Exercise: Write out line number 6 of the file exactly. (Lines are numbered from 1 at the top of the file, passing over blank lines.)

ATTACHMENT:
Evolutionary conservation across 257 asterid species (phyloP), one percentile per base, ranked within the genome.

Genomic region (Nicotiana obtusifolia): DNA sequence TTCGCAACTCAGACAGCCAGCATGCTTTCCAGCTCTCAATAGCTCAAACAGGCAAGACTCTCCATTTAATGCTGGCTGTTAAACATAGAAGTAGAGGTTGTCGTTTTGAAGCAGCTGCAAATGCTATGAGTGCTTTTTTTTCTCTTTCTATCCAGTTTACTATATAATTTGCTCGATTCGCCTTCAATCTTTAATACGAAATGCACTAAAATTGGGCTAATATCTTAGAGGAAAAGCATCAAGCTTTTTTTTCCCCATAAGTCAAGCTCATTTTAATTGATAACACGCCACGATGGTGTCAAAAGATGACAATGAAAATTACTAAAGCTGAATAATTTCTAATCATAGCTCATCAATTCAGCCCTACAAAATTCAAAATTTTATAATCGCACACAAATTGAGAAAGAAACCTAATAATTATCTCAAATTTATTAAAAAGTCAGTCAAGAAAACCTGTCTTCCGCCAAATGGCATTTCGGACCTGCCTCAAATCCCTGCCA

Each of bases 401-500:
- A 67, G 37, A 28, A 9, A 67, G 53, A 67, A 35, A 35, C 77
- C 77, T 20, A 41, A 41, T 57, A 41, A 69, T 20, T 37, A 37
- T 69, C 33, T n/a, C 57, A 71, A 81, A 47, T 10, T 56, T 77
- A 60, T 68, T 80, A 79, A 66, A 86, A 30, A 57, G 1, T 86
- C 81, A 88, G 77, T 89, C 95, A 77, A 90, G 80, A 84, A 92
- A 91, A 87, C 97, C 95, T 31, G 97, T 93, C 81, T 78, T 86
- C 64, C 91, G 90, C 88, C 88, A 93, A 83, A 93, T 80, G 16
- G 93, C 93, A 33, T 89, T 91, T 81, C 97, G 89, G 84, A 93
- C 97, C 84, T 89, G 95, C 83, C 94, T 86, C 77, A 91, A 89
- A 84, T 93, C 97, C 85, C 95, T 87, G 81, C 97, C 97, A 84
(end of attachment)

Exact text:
- T 69, C 33, T n/a, C 57, A 71, A 81, A 47, T 10, T 56, T 77